Why do most of us neglect to pay back our purchases in full every month? Because we are spending above our means and can't afford to pay back our purchases, it's that simple. When I look at how I've accumulated so much debt, I don't remember where it all began and how it got so out of control. Vague images of limit increases, treating myself to dinner out when I didn't feel like cooking, and that retail store that always has the best deals, flash before my eyes. How did it add up so quickly and why wasn't I paying the money back? The answer, I guess I thought I was paying it back with monthly payments of whatever I could afford or bare to part with from my paycheck. If I was a little wiser, I would have realized that I was spending so much more than I was paying back each month. I was clearly in some sort of drugged state for many years where I thought that little fairies were coming in the night to pay for all the extra crap I bought on a whim, without a second thought and almost without noticing I was doing i

I have a friend who will not make any purchases on credit. She told me this years ago and I marvelled at the idea, how is that even possible? The last time I saw her, she told me that her new thing is to attend estate auctions with her parents and she thinks she's becoming addicted to it. I remembered what she told me about never buying on credit and I asked her if that was still true. She told me that yes, it was still true, but she used her card here and there for small purchases. She told me that her current credit card balance was (I'm still in shock) a couple hundred dollars and that she would pay it off before the end of the month. She's my hero. I don't know anybody with a balance under a thousand dollars and who is willing to pay it anytime in the near future. I have another close friend who is so far in debt that she had to move back in with her mother! And then there's me - I've been slowly paying down my debt, moving money around, getting creative, but I'm still in it up to my ears because, like I said, I have the bad habit of spending on my cards after making payments to them. So just like a smoker, drug addict, or alcoholic, I have to cut myself off and go cold turkey. I'm scared. Seriously! But maybe since I'll be keeping a diary (this book) of my successes and failures, I might just be able to do it.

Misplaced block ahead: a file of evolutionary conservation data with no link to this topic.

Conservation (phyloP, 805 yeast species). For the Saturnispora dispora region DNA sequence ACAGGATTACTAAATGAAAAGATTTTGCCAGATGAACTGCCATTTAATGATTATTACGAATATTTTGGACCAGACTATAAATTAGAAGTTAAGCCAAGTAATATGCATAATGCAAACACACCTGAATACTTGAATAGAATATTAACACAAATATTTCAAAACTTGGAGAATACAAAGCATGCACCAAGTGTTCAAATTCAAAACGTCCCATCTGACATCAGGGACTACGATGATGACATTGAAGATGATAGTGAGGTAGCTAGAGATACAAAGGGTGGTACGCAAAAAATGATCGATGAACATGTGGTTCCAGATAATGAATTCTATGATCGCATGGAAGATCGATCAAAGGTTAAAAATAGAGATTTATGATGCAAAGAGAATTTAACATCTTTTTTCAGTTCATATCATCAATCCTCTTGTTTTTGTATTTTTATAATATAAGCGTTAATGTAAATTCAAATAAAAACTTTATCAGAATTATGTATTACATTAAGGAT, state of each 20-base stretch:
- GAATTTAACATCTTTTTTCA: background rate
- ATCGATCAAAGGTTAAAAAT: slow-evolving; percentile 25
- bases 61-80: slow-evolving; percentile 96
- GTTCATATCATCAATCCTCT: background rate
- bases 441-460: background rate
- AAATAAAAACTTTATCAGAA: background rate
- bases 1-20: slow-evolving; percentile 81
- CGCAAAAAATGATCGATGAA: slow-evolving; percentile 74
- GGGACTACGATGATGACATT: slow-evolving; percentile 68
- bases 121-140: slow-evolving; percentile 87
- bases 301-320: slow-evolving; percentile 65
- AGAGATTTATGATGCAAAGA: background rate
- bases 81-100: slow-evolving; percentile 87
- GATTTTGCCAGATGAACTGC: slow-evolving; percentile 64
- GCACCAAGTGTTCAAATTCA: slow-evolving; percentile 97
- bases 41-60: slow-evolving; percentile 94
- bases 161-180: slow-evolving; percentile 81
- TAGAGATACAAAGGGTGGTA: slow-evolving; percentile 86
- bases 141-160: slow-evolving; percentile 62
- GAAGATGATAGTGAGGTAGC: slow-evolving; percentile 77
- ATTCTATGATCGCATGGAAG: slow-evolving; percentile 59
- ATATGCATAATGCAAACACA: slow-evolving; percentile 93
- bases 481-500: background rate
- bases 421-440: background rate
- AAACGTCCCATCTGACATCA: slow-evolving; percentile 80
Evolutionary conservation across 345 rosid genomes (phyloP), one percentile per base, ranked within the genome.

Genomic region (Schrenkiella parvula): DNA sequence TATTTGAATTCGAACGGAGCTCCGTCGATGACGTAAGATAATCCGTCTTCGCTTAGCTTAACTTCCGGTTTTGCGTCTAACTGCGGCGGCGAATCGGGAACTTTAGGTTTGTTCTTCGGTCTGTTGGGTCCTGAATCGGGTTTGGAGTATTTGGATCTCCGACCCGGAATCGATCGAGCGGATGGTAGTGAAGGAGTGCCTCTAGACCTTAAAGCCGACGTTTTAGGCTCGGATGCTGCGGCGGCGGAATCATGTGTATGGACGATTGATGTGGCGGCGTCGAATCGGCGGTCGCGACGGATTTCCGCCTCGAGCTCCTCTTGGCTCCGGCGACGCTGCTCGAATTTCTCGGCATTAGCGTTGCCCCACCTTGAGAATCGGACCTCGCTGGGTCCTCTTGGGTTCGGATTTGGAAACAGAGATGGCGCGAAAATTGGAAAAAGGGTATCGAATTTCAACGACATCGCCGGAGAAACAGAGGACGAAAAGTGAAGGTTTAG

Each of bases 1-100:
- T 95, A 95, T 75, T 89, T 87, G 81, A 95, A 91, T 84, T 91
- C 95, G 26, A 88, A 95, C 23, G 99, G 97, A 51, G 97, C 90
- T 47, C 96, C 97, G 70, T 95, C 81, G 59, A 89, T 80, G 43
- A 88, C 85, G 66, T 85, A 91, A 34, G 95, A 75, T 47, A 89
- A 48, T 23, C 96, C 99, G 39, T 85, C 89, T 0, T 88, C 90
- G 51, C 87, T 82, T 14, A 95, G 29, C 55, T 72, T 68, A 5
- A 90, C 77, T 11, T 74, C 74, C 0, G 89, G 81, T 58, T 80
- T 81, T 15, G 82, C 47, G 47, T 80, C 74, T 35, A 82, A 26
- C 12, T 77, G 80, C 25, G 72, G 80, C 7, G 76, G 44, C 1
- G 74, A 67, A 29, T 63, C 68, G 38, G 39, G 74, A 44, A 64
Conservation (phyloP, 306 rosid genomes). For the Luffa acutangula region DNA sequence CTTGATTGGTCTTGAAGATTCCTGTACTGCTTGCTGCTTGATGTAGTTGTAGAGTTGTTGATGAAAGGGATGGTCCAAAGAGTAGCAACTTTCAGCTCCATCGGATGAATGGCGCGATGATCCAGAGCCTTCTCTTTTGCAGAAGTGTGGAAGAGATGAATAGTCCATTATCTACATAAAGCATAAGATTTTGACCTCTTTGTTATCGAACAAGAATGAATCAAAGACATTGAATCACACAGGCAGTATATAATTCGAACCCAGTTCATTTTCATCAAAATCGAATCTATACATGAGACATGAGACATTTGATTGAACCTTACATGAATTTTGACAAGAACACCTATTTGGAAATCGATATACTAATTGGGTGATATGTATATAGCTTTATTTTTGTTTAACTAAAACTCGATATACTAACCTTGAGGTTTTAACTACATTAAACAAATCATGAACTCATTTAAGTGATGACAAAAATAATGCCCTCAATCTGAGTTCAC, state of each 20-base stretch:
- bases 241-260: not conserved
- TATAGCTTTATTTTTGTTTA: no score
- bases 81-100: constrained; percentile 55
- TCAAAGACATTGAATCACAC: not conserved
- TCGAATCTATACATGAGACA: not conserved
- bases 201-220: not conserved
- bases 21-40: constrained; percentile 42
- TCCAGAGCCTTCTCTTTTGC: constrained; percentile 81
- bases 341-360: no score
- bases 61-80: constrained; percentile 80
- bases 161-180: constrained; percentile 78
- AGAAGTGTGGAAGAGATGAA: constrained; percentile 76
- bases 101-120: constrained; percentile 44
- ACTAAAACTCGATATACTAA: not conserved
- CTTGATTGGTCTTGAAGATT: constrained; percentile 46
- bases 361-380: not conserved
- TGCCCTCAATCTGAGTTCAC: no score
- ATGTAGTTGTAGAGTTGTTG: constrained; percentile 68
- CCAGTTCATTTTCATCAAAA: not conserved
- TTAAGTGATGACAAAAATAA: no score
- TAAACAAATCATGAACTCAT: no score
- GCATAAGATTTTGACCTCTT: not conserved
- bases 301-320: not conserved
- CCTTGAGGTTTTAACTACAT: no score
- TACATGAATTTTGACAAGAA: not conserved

So what finally motivated me after all these years to make such a drastic change, you ask? It was a combination of things that I think most people in my situation can relate to:

  • I've reached a certain age where I should be stable in all areas of my life, and my balance wheel is seriously deflated in the monetary category.
  • I'm tired of all my money being 'spent' before I even get a paycheck.
  • I have no cushion if I lose my job tomorrow and is down right scary (and likely since I spend most of my time writing/blogging/or on pinterest)
  • I'm tired of having a complete meltdown once a year over my financial situation.